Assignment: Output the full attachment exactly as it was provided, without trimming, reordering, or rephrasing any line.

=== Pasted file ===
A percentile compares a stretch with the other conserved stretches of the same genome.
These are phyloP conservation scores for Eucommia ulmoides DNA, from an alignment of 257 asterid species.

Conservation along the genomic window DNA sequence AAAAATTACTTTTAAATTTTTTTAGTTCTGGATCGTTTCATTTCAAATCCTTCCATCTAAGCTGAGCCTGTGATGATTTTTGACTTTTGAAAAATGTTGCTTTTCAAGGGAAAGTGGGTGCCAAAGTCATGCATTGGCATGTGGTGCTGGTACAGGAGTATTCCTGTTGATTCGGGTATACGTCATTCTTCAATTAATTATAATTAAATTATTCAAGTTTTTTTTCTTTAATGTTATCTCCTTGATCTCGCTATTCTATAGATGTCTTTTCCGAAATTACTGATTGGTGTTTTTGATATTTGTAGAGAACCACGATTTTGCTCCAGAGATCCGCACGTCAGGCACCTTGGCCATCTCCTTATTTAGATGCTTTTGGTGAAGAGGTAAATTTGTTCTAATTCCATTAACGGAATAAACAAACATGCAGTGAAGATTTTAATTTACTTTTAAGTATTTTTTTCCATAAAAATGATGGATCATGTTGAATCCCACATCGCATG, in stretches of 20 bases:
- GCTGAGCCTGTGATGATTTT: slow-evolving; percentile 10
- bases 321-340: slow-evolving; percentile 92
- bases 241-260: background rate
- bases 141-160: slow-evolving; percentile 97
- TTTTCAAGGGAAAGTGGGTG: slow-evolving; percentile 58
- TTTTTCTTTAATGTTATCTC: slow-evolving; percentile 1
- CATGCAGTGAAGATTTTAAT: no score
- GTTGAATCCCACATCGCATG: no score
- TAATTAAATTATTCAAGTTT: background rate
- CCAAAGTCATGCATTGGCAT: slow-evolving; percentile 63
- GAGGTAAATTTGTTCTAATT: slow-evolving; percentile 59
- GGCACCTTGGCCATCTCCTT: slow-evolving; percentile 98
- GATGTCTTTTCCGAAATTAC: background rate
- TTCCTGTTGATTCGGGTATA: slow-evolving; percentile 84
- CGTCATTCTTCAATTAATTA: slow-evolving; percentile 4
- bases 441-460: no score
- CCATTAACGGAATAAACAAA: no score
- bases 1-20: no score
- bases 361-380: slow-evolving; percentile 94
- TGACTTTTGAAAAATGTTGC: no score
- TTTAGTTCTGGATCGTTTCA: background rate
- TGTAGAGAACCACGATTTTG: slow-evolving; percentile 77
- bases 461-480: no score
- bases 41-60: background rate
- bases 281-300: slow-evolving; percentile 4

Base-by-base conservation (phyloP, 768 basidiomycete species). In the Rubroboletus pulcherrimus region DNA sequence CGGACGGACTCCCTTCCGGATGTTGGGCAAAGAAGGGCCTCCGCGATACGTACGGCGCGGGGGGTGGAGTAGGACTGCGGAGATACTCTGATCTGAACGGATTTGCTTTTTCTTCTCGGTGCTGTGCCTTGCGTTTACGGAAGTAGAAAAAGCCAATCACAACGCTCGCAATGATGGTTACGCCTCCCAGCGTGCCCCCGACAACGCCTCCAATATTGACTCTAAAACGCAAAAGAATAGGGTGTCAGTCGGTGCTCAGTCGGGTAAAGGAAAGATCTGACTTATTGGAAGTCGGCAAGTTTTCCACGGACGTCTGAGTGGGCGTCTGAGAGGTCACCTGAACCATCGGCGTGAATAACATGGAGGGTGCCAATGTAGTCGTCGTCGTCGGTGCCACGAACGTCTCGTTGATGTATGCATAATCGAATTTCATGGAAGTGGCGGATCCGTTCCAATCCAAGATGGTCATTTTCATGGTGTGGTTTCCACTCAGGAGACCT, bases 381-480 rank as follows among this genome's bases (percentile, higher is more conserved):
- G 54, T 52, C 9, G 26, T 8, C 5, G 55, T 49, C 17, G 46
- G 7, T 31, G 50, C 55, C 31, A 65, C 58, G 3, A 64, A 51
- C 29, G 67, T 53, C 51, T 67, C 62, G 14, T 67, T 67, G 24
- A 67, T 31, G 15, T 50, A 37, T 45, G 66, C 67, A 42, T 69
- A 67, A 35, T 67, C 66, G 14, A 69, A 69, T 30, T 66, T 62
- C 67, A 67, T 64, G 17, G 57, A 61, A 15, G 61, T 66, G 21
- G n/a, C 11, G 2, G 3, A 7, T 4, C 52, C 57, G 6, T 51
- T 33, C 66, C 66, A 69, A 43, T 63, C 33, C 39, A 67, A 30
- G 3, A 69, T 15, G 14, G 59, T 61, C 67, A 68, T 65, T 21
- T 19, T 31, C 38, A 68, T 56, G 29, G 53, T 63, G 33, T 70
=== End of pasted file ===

A percentile compares a stretch with the other conserved stretches of the same genome.
These are phyloP conservation scores for Eucommia ulmoides DNA, from an alignment of 257 asterid species.

Conservation along the genomic window DNA sequence AAAAATTACTTTTAAATTTTTTTAGTTCTGGATCGTTTCATTTCAAATCCTTCCATCTAAGCTGAGCCTGTGATGATTTTTGACTTTTGAAAAATGTTGCTTTTCAAGGGAAAGTGGGTGCCAAAGTCATGCATTGGCATGTGGTGCTGGTACAGGAGTATTCCTGTTGATTCGGGTATACGTCATTCTTCAATTAATTATAATTAAATTATTCAAGTTTTTTTTCTTTAATGTTATCTCCTTGATCTCGCTATTCTATAGATGTCTTTTCCGAAATTACTGATTGGTGTTTTTGATATTTGTAGAGAACCACGATTTTGCTCCAGAGATCCGCACGTCAGGCACCTTGGCCATCTCCTTATTTAGATGCTTTTGGTGAAGAGGTAAATTTGTTCTAATTCCATTAACGGAATAAACAAACATGCAGTGAAGATTTTAATTTACTTTTAAGTATTTTTTTCCATAAAAATGATGGATCATGTTGAATCCCACATCGCATG, in stretches of 20 bases:
- GCTGAGCCTGTGATGATTTT: slow-evolving; percentile 10
- bases 321-340: slow-evolving; percentile 92
- bases 241-260: background rate
- bases 141-160: slow-evolving; percentile 97
- TTTTCAAGGGAAAGTGGGTG: slow-evolving; percentile 58
- TTTTTCTTTAATGTTATCTC: slow-evolving; percentile 1
- CATGCAGTGAAGATTTTAAT: no score
- GTTGAATCCCACATCGCATG: no score
- TAATTAAATTATTCAAGTTT: background rate
- CCAAAGTCATGCATTGGCAT: slow-evolving; percentile 63
- GAGGTAAATTTGTTCTAATT: slow-evolving; percentile 59
- GGCACCTTGGCCATCTCCTT: slow-evolving; percentile 98
- GATGTCTTTTCCGAAATTAC: background rate
- TTCCTGTTGATTCGGGTATA: slow-evolving; percentile 84
- CGTCATTCTTCAATTAATTA: slow-evolving; percentile 4
- bases 441-460: no score
- CCATTAACGGAATAAACAAA: no score
- bases 1-20: no score
- bases 361-380: slow-evolving; percentile 94
- TGACTTTTGAAAAATGTTGC: no score
- TTTAGTTCTGGATCGTTTCA: background rate
- TGTAGAGAACCACGATTTTG: slow-evolving; percentile 77
- bases 461-480: no score
- bases 41-60: background rate
- bases 281-300: slow-evolving; percentile 4

Base-by-base conservation (phyloP, 768 basidiomycete species). In the Rubroboletus pulcherrimus region DNA sequence CGGACGGACTCCCTTCCGGATGTTGGGCAAAGAAGGGCCTCCGCGATACGTACGGCGCGGGGGGTGGAGTAGGACTGCGGAGATACTCTGATCTGAACGGATTTGCTTTTTCTTCTCGGTGCTGTGCCTTGCGTTTACGGAAGTAGAAAAAGCCAATCACAACGCTCGCAATGATGGTTACGCCTCCCAGCGTGCCCCCGACAACGCCTCCAATATTGACTCTAAAACGCAAAAGAATAGGGTGTCAGTCGGTGCTCAGTCGGGTAAAGGAAAGATCTGACTTATTGGAAGTCGGCAAGTTTTCCACGGACGTCTGAGTGGGCGTCTGAGAGGTCACCTGAACCATCGGCGTGAATAACATGGAGGGTGCCAATGTAGTCGTCGTCGTCGGTGCCACGAACGTCTCGTTGATGTATGCATAATCGAATTTCATGGAAGTGGCGGATCCGTTCCAATCCAAGATGGTCATTTTCATGGTGTGGTTTCCACTCAGGAGACCT, bases 381-480 rank as follows among this genome's bases (percentile, higher is more conserved):
- G 54, T 52, C 9, G 26, T 8, C 5, G 55, T 49, C 17, G 46
- G 7, T 31, G 50, C 55, C 31, A 65, C 58, G 3, A 64, A 51
- C 29, G 67, T 53, C 51, T 67, C 62, G 14, T 67, T 67, G 24
- A 67, T 31, G 15, T 50, A 37, T 45, G 66, C 67, A 42, T 69
- A 67, A 35, T 67, C 66, G 14, A 69, A 69, T 30, T 66, T 62
- C 67, A 67, T 64, G 17, G 57, A 61, A 15, G 61, T 66, G 21
- G n/a, C 11, G 2, G 3, A 7, T 4, C 52, C 57, G 6, T 51
- T 33, C 66, C 66, A 69, A 43, T 63, C 33, C 39, A 67, A 30
- G 3, A 69, T 15, G 14, G 59, T 61, C 67, A 68, T 65, T 21
- T 19, T 31, C 38, A 68, T 56, G 29, G 53, T 63, G 33, T 70